The “Sunday Times” Political Editor
President Maithripala Sirisena wants to conduct a parliamentary general election first after seeking approval at a non-binding national referendum.
Towards this end, sources close to the Presidency said, he has sought the opinion of the Attorney General Dappula de Livera. He has concurred that the move was possible but the President’s own legal advisers have differed in their view.
Even if he wishes to go ahead, he has a number of other obstacles to surmount. Main among them is the support of political parties, particularly those in the opposition. The backing of their support base may not be forthcoming.
For weeks now, the matter has been engaging the attention of President Sirisena. So much so, he approached Opposition Leader Mahinda Rajapaksa at a meeting on June 3 in the afternoon. It was the same day Rajapaksa, together with three other MPs from the opposition, met Prime Minister Ranil Wickremesinghe in the morning.
That meeting was largely centred on ascertaining the possibility of giving the burdened people some relief in the form of an “economic package.” Yet, Rajapaksa asked Wickremesinghe at that meeting whether there would be Parliamentary elections and he replied “there is no decision yet.”
President Sirisena’s meeting with Rajapaksa was essentially to discuss the aftermath of the Easter Sunday massacres. He gave him a brief on matters relating to ongoing investigations and the proposed changes he was making in the security establishment. He said he had already removed from office the Chief of National Intelligence (CNI), retired crime investigator DIG Sisira Mendis, a former Director of the Criminal Investigation Department (CID). Before him, the post had been held by officers of the Sri Lanka Army. The first CNI was Major General Chula Seneviratne, who has had a long intelligence career and is now retired. He was followed by Major General Kapila Hendavithana, who was earlier Director General of Military Intelligence (DGMI). Sirisena has now appointed Major General Ruwan Kulatunga, an officer trained in intelligence and is the Regimental Commander of the Sri Lanka Light Infantry (SLLI).
During the conversation with his predecessor, President Sirisena then broached the subject of conducting the parliamentary general elections ahead of this year’s presidential polls. He then told him that he had consulted the Attorney General. Rajapaksa was non-committal and kept asking him a number of questions. Sirisena said a stable government had become inevitable in the light of what was going on in the country. The best thing was to give the people the opportunity to elect a new government that will meet their aspirations, he said. Rajapaksa, the savvy politician that he is, declared that he would have to consult leaders of all opposition parties and obtain their views first. The mood in the predominant party in the opposition, the Sri Lanka Podujana Peramuna (SLPP) is strongly in favour of the scheduled presidential elections and not a parliamentary election first. “We are not here to pull Sirisena’s chestnuts out of the fire,” quipped a senior member.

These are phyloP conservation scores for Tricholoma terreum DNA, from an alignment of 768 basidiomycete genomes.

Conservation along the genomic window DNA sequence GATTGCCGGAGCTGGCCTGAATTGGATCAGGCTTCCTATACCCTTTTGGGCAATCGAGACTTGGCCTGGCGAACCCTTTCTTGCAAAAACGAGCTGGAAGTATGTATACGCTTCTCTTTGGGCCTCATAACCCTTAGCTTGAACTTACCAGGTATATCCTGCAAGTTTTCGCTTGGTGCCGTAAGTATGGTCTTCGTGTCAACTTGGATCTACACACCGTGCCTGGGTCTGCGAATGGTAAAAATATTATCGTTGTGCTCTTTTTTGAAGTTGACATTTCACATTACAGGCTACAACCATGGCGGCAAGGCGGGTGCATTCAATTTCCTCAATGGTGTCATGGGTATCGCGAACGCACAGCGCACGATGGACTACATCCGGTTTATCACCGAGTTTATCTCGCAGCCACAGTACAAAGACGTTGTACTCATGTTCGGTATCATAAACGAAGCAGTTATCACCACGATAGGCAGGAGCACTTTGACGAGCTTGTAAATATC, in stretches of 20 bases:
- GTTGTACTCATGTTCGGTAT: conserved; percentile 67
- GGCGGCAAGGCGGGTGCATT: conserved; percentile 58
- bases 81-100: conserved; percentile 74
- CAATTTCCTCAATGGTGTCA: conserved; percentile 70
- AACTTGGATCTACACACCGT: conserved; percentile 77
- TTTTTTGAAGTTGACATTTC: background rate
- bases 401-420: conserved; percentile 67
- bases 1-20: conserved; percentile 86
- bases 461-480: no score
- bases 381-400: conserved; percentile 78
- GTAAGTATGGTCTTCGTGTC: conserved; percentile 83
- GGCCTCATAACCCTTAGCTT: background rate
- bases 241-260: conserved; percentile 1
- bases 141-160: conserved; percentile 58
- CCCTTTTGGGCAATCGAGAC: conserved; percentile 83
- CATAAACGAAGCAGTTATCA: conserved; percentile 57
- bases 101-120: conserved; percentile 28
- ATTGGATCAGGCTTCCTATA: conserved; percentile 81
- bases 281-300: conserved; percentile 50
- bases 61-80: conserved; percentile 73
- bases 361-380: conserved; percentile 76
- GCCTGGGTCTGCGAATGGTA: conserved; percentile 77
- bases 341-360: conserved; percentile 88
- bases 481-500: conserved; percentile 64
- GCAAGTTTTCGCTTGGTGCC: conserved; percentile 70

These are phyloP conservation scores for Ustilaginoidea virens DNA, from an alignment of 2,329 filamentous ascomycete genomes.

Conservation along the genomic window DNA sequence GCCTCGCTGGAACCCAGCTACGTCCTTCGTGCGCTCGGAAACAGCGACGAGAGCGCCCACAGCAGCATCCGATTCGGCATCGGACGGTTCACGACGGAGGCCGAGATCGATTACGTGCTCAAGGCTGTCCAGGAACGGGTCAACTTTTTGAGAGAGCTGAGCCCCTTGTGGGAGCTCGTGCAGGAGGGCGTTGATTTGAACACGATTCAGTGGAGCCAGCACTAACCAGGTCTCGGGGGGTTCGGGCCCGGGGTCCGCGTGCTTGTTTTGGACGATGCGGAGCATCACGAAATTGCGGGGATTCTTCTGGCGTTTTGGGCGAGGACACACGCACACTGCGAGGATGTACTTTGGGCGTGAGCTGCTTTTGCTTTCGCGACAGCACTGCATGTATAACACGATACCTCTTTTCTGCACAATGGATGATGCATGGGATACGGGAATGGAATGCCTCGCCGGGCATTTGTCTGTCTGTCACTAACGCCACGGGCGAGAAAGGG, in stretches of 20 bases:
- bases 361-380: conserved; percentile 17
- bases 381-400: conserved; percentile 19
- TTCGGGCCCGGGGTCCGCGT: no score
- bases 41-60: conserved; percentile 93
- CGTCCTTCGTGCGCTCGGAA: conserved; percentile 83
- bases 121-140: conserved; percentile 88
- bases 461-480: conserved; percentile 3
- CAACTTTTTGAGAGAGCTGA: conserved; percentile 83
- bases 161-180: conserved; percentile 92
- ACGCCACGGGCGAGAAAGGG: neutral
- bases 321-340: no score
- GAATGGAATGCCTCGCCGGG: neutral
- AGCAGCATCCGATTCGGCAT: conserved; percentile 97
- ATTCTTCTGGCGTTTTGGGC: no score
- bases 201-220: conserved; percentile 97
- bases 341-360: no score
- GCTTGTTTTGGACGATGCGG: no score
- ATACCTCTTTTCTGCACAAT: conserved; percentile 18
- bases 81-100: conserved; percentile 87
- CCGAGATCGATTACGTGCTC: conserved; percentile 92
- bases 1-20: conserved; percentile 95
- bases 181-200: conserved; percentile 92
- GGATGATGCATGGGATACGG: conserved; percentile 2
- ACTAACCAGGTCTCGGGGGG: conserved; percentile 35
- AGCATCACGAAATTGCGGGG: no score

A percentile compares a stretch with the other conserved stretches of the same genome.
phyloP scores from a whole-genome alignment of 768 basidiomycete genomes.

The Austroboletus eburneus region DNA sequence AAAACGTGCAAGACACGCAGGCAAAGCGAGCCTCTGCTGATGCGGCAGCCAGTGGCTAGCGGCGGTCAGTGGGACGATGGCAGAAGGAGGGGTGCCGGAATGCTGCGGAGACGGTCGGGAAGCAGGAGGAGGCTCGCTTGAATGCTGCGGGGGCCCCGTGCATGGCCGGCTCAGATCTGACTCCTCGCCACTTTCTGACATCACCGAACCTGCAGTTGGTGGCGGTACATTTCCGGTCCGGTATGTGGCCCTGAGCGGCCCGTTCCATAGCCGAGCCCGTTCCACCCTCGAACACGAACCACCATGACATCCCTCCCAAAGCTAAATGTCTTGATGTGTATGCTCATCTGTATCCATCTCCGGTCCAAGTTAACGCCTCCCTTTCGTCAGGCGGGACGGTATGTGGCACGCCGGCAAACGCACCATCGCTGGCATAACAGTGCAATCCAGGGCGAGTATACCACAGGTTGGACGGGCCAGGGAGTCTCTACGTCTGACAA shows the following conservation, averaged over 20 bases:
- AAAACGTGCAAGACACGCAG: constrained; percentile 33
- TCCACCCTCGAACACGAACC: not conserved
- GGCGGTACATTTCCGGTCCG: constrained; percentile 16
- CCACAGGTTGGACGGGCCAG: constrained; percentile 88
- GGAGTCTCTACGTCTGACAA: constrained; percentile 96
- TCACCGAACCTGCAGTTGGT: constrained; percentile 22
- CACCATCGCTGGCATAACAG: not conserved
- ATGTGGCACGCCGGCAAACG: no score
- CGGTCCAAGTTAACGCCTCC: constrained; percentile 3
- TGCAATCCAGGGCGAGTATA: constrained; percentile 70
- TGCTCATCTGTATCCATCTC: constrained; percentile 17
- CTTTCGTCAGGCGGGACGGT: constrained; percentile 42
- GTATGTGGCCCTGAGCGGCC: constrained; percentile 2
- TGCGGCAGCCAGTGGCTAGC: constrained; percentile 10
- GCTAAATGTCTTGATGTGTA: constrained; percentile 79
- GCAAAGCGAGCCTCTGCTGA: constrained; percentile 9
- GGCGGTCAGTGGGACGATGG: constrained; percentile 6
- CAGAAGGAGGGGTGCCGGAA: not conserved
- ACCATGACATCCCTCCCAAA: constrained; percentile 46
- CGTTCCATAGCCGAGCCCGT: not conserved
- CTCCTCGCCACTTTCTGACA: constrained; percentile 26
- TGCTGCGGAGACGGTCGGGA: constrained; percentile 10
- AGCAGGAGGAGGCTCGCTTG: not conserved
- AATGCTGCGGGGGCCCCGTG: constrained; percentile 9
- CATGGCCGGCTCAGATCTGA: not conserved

Sirisena’s main aim in going for a parliamentary general election first is because he believes that would lead to the defeat of the United National Party. Hence, he thinks, its leader and Premier Wickremesinghe will not be able to become a presidential candidate and would thus see a serious crisis within his party. To say the least, his political battle with the Premier is now a national priority. It is no secret that there are sections in the UNP who want to replace Wickremesinghe as leader and thus deny him the presidential candidacy. Two UNPers have shown signs of wanting to be in the fray. One, backed by Sirisena himself, is Sajith Premadasa though that support would be political anathema for Premadasa. The other is Speaker Karu Jayasuriya, who has stepped up meeting civil society groups and even Colombo based diplomatic community periodically. Of course, he has declared he will become presidential candidate if the UNP wants him.
Like there is many a slip between the cup and the lip, President Sirisena’s latest gamble has more signs of failure than success. The most important is the question of support from political parties. The opposition spearheaded by the SLPP is sure to oppose the move not to mention the United National Party (UNP) led United National Front (UNF). Above all, there is also another more important question -whether the Sri Lanka Freedom Party (SLFP) which is led by President Sirisena will back them. The reason – it was just last week that 23 SLFP parliamentarians handed in a letter to Sirisena assuring him of their support for his presidential candidature. In return, Sirisena assured he would make a public statement that he would be the SLFP presidential candidate. It did not happen. These MPs are now livid.